Teni Agana. From working as Kayayo to graduating from Ahesi University.

When the 2018 batch of students graduated from Ashesi University, the keynote speaker, His Excellency President Nana Akuffo Addo presented “The Presidential award” to Teni Agana. This is the highest award of the day, given to a student who excelled in all tenet’s of Ashesi’s education: citizenship, scholarship and leadership.

The news about Teni Agana receiving a special award from the President wasn’t the only thing that got everyone talking. Instead, it was her life story; A story of faith in trying times, persistence, and a force for good that guided her to achieve feats unimaginable to many. 

Teni granted us time to interview her and shoot photos of her for our first print magazine. 

In a country where prestigious university education is reserved for the select few, Teni’s defeats that all too familiar narrative.

Teni’s dad worked as a truck pusher in Takoradi but passed away in her childhood shattering all her hopes of formal education. Her mum who worked in a chop bar didn’t make enough to take care of three kids in Takoradi. Her plan was simple. In order to give her kids the education she hadn’t received herself, they would move back to their hometown in Upper East where education was subsidized and the absence of basic amenities like light and water would cut down on the amount she had to spend on bills.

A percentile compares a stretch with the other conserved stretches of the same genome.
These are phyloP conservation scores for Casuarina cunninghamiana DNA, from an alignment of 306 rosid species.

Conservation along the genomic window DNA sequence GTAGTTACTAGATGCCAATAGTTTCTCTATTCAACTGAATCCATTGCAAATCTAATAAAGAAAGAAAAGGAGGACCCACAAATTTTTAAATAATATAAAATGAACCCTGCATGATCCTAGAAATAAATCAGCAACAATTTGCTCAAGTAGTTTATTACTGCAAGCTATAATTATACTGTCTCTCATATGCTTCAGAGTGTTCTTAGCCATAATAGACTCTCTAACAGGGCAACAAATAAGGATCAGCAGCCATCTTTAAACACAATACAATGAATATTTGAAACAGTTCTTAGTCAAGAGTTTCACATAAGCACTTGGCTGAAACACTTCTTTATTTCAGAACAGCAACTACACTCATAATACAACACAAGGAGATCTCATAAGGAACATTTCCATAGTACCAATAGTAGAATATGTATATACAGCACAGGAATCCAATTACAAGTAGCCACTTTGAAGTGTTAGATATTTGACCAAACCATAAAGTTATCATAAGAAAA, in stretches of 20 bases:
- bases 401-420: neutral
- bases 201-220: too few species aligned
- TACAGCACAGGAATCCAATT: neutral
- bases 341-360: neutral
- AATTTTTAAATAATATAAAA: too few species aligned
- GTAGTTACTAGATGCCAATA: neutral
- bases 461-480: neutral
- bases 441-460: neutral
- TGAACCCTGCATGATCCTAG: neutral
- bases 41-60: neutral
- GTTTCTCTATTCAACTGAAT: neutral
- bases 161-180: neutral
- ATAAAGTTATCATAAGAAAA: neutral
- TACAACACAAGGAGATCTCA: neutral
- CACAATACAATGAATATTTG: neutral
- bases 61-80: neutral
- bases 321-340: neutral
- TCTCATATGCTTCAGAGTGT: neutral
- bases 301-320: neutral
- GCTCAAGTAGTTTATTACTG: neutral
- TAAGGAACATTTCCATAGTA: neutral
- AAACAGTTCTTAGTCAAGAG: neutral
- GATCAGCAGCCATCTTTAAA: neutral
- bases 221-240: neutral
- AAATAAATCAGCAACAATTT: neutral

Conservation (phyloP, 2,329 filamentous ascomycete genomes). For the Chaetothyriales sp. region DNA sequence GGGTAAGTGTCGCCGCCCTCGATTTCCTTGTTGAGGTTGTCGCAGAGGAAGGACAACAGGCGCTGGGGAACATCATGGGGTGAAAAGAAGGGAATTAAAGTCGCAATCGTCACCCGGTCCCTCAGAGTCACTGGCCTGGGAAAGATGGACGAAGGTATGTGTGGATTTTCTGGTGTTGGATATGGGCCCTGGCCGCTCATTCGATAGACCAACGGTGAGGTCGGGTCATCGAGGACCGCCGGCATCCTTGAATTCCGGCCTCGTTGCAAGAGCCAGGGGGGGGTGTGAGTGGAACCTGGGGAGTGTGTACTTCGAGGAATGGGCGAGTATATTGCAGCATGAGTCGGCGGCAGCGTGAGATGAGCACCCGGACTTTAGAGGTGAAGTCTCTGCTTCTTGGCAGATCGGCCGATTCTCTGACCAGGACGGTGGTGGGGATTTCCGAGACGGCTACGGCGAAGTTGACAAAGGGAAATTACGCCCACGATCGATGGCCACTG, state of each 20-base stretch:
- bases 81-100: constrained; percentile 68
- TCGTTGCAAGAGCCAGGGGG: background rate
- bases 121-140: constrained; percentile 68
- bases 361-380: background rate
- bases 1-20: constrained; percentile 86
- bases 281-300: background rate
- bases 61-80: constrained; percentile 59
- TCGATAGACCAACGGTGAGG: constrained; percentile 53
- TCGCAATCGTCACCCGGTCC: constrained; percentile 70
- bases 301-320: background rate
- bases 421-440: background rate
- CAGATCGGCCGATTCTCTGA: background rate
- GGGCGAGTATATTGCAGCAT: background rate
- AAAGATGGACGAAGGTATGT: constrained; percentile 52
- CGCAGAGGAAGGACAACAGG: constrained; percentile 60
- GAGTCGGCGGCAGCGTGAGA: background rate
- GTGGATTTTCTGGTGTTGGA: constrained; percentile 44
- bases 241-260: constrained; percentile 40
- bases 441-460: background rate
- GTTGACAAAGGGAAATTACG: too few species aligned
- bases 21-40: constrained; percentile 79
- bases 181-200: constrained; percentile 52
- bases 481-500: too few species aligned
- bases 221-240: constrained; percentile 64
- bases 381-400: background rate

Shortly after moving to the Upper East region, Teni’s uncle in Kumasi offered to take care of her. Teni moved to stay with him, mostly assisting in house chores before and after school. But upon completing JHS, her uncle gave her a choice to either become an apprentice in a dressmaking shop or work in salon. 

Teni refused the offer. In her own words, “I wanted something more”.  At a young age back in Takoradi, she had come across a picture of someone in a graduation gown. She had no idea what it was back then but she knew it had something to do with education. This memento which she keeps to date would be a huge driving force behind her quest to get educated no matter how high the odds were stacked against her.

However, sometimes having a dream alone isn’t just enough. In order to go to Bolga Girls Secondary School, Teni had to finance her own education. At the age of 15, she decided to work as a Kayayo (head porter) in Bantama market, carrying huge loads for people who come there to buy items.

At night, with nowhere to sleep, Teni and the other Kayayos had to sleep on the street and sometimes in front of people’s shop. This routine occurred for a year until she had enough money to pay for admission and buy the items required to start schooling.